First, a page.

Liza Featherstone Throws Truth at False Narrative Hillary’s Stronger Than Bernie on Women’s Issues

Over the preceding months, many Hillary Clinton supporters, and the Secretary’s far reaching political machine, have attempted to frame her as the only Presidential candidate who’s truly concerned with women and LGBT issues. According to this narrative, her main rival for the Democrat nomination, Bernie Sanders, is just an antiquated, one issue candidate who doesn’t represent the ‘broad coalition’ Hillary does…

Well, folks that have closely followed the career of Sanders, and the social democratic ideals he represent, understand that this narrative couldn’t be farther from the truth. Not only has Sanders fought for substantive change, in terms of empowering women and LBGT people, only his campaign represents a real challenge to the unjust and unequal status quo. After all, when you’re tied to corporate interests that punt socioeconomic rights around the globe on a daily basis, are you really all that progressive? Has Donald Trump been known to rant?

Well, recently Verso published False Choices: The Faux Feminism of Hillary Rodham Clinton, which features essays from prominent feminist writers, who have taken issue with the notion Clinton is a “feminist icon.” The good folks at Alternet recently published an excerpt from the book, which in this case, was authored by Liza Featherstone. Here is some of what the accomplished journalist had to say about Clinton, and Sanders:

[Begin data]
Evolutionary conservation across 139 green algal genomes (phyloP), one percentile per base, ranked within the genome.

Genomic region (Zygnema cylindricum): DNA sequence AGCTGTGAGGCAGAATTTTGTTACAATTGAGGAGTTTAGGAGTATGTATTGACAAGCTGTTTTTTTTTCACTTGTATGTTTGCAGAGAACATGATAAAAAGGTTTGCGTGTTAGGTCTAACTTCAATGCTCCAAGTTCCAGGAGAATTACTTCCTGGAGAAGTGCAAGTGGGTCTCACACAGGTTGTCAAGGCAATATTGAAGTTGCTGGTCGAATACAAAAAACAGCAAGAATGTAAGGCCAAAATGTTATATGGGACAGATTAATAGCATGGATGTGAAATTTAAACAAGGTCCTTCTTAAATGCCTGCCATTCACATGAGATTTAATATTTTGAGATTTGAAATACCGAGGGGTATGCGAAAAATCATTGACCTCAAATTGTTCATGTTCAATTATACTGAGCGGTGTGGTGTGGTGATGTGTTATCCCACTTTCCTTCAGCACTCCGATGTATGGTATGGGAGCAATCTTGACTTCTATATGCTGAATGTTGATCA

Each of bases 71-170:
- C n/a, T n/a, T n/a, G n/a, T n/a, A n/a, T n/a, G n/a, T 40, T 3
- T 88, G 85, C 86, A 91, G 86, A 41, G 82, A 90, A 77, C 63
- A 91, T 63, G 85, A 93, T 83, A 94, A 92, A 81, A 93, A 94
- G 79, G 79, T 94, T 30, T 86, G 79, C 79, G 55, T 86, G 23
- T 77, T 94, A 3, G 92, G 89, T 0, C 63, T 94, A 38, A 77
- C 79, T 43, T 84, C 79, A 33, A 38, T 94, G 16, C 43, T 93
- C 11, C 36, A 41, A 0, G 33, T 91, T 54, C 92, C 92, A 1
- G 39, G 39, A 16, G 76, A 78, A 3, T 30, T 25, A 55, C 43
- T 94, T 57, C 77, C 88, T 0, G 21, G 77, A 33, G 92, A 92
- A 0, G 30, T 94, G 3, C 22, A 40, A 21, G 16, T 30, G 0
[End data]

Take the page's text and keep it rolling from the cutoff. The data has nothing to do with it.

Senator Bernie Sanders, the only American politician of national stature who calls himself a socialist, is at the time of this writing still running a visible and popular primary challenge to Clinton. He is better than Clinton not only on economic issues, but also on reproductive choice and gay rights. Yet our liberal chattering classes frame the choice between Sanders and Clinton as a choice between democratic socialism and feminism—and the two are assumed to be incompatible. At a feminist bookstore event in late October 2015, Gloria Steinem repeated her enthusiasm for Clinton and noted pityingly that Sanders was an “old-fashioned socialist.” She liked him for it but added, “He’s not my candidate.” Salon’s Amanda Marcotte did her best to portray Bernie Sanders as the favored candidate of creepy misogynists on Reddit, and dubbed his supporters a “he-man woman haters club,” ignoring the thousands of women showing up at his events around the country and the 44 percent of female New Hampshire Democratic primary voters who intended to vote for him, according to a December 2015 poll (just one percentage point behind his far more famous rival).

 

We thus see in Clinton’s campaign a new, troubling era in which feminism, now a proper media subject, is used rhetorically as a cudgel against any sort of left politics which might actually help the vast majority of women. We saw this recently in the UK as well, with the liberal campaign against democratic socialist Jeremy Corbyn in 2015 denouncing him for being little more than an old white man, even though his female challengers were politically far to his right.

 

Why should socialism and feminism be incompatible? This persistent framing shows how horribly both feminism and the left have failed to make the case that for the vast majority of the world’s women, liberation requires socialism, or something much like it.